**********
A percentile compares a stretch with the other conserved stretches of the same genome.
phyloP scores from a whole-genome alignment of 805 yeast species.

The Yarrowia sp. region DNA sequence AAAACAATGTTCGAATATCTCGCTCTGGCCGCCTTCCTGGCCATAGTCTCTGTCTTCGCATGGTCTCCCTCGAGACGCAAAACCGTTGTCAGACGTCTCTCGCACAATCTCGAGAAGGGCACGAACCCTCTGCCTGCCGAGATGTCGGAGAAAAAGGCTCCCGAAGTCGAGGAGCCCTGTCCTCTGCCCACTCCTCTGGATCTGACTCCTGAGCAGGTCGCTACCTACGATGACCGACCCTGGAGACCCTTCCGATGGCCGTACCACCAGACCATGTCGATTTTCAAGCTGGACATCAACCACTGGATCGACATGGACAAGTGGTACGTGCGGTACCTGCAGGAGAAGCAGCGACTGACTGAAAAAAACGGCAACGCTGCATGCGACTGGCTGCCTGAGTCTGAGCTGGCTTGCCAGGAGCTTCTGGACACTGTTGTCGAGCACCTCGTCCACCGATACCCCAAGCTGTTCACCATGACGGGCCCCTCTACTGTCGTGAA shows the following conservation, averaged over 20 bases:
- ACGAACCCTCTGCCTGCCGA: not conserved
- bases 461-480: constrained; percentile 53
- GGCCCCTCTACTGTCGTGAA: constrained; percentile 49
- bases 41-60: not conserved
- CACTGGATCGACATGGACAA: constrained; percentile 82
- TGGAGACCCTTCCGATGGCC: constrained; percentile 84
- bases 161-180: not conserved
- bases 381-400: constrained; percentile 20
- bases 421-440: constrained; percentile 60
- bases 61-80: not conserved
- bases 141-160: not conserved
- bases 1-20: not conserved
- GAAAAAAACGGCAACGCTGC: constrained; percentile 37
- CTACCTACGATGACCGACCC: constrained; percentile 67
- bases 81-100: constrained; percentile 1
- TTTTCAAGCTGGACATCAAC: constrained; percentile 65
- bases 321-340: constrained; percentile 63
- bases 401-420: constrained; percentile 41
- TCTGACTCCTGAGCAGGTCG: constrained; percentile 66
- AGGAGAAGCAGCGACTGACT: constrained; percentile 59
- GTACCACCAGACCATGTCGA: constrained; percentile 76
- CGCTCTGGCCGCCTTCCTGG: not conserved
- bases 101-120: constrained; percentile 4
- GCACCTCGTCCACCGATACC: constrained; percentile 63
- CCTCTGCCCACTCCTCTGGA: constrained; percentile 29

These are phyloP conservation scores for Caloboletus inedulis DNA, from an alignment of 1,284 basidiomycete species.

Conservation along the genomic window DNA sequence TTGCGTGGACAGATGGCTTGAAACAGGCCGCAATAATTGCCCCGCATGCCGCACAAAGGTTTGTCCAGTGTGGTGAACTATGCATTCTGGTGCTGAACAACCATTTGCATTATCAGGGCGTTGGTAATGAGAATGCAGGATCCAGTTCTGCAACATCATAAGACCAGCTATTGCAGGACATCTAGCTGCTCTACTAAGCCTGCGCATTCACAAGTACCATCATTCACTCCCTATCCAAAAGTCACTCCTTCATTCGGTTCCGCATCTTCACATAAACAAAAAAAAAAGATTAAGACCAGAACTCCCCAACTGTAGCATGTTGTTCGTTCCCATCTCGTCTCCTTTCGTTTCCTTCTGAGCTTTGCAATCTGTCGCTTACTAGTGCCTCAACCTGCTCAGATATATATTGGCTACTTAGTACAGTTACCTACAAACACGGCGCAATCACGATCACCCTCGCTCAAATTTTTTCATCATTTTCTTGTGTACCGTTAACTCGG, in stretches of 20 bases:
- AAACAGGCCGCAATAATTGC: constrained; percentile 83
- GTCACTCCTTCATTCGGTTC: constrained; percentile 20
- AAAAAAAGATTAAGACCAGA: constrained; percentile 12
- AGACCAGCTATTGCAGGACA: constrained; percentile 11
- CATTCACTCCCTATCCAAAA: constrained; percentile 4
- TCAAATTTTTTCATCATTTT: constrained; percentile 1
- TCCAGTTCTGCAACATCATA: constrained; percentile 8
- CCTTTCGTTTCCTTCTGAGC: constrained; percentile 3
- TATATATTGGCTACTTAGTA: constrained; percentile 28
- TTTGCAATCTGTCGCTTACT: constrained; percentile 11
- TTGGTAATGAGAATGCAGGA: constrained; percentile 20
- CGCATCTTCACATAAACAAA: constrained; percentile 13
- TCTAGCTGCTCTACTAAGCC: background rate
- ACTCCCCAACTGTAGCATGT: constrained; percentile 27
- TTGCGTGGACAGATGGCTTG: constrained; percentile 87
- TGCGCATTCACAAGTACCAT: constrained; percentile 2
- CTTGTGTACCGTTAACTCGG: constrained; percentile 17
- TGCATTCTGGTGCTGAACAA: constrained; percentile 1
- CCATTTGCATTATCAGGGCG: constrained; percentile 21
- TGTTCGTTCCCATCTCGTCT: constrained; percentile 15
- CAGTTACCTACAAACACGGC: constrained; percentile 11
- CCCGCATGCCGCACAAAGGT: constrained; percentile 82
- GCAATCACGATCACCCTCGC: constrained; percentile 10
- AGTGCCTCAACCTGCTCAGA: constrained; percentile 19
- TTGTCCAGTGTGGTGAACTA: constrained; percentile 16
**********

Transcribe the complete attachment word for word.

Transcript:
A percentile compares a stretch with the other conserved stretches of the same genome.
phyloP scores from a whole-genome alignment of 805 yeast species.

The Yarrowia sp. region DNA sequence AAAACAATGTTCGAATATCTCGCTCTGGCCGCCTTCCTGGCCATAGTCTCTGTCTTCGCATGGTCTCCCTCGAGACGCAAAACCGTTGTCAGACGTCTCTCGCACAATCTCGAGAAGGGCACGAACCCTCTGCCTGCCGAGATGTCGGAGAAAAAGGCTCCCGAAGTCGAGGAGCCCTGTCCTCTGCCCACTCCTCTGGATCTGACTCCTGAGCAGGTCGCTACCTACGATGACCGACCCTGGAGACCCTTCCGATGGCCGTACCACCAGACCATGTCGATTTTCAAGCTGGACATCAACCACTGGATCGACATGGACAAGTGGTACGTGCGGTACCTGCAGGAGAAGCAGCGACTGACTGAAAAAAACGGCAACGCTGCATGCGACTGGCTGCCTGAGTCTGAGCTGGCTTGCCAGGAGCTTCTGGACACTGTTGTCGAGCACCTCGTCCACCGATACCCCAAGCTGTTCACCATGACGGGCCCCTCTACTGTCGTGAA shows the following conservation, averaged over 20 bases:
- ACGAACCCTCTGCCTGCCGA: not conserved
- bases 461-480: constrained; percentile 53
- GGCCCCTCTACTGTCGTGAA: constrained; percentile 49
- bases 41-60: not conserved
- CACTGGATCGACATGGACAA: constrained; percentile 82
- TGGAGACCCTTCCGATGGCC: constrained; percentile 84
- bases 161-180: not conserved
- bases 381-400: constrained; percentile 20
- bases 421-440: constrained; percentile 60
- bases 61-80: not conserved
- bases 141-160: not conserved
- bases 1-20: not conserved
- GAAAAAAACGGCAACGCTGC: constrained; percentile 37
- CTACCTACGATGACCGACCC: constrained; percentile 67
- bases 81-100: constrained; percentile 1
- TTTTCAAGCTGGACATCAAC: constrained; percentile 65
- bases 321-340: constrained; percentile 63
- bases 401-420: constrained; percentile 41
- TCTGACTCCTGAGCAGGTCG: constrained; percentile 66
- AGGAGAAGCAGCGACTGACT: constrained; percentile 59
- GTACCACCAGACCATGTCGA: constrained; percentile 76
- CGCTCTGGCCGCCTTCCTGG: not conserved
- bases 101-120: constrained; percentile 4
- GCACCTCGTCCACCGATACC: constrained; percentile 63
- CCTCTGCCCACTCCTCTGGA: constrained; percentile 29

These are phyloP conservation scores for Caloboletus inedulis DNA, from an alignment of 1,284 basidiomycete species.

Conservation along the genomic window DNA sequence TTGCGTGGACAGATGGCTTGAAACAGGCCGCAATAATTGCCCCGCATGCCGCACAAAGGTTTGTCCAGTGTGGTGAACTATGCATTCTGGTGCTGAACAACCATTTGCATTATCAGGGCGTTGGTAATGAGAATGCAGGATCCAGTTCTGCAACATCATAAGACCAGCTATTGCAGGACATCTAGCTGCTCTACTAAGCCTGCGCATTCACAAGTACCATCATTCACTCCCTATCCAAAAGTCACTCCTTCATTCGGTTCCGCATCTTCACATAAACAAAAAAAAAAGATTAAGACCAGAACTCCCCAACTGTAGCATGTTGTTCGTTCCCATCTCGTCTCCTTTCGTTTCCTTCTGAGCTTTGCAATCTGTCGCTTACTAGTGCCTCAACCTGCTCAGATATATATTGGCTACTTAGTACAGTTACCTACAAACACGGCGCAATCACGATCACCCTCGCTCAAATTTTTTCATCATTTTCTTGTGTACCGTTAACTCGG, in stretches of 20 bases:
- AAACAGGCCGCAATAATTGC: constrained; percentile 83
- GTCACTCCTTCATTCGGTTC: constrained; percentile 20
- AAAAAAAGATTAAGACCAGA: constrained; percentile 12
- AGACCAGCTATTGCAGGACA: constrained; percentile 11
- CATTCACTCCCTATCCAAAA: constrained; percentile 4
- TCAAATTTTTTCATCATTTT: constrained; percentile 1
- TCCAGTTCTGCAACATCATA: constrained; percentile 8
- CCTTTCGTTTCCTTCTGAGC: constrained; percentile 3
- TATATATTGGCTACTTAGTA: constrained; percentile 28
- TTTGCAATCTGTCGCTTACT: constrained; percentile 11
- TTGGTAATGAGAATGCAGGA: constrained; percentile 20
- CGCATCTTCACATAAACAAA: constrained; percentile 13
- TCTAGCTGCTCTACTAAGCC: background rate
- ACTCCCCAACTGTAGCATGT: constrained; percentile 27
- TTGCGTGGACAGATGGCTTG: constrained; percentile 87
- TGCGCATTCACAAGTACCAT: constrained; percentile 2
- CTTGTGTACCGTTAACTCGG: constrained; percentile 17
- TGCATTCTGGTGCTGAACAA: constrained; percentile 1
- CCATTTGCATTATCAGGGCG: constrained; percentile 21
- TGTTCGTTCCCATCTCGTCT: constrained; percentile 15
- CAGTTACCTACAAACACGGC: constrained; percentile 11
- CCCGCATGCCGCACAAAGGT: constrained; percentile 82
- GCAATCACGATCACCCTCGC: constrained; percentile 10
- AGTGCCTCAACCTGCTCAGA: constrained; percentile 19
- TTGTCCAGTGTGGTGAACTA: constrained; percentile 16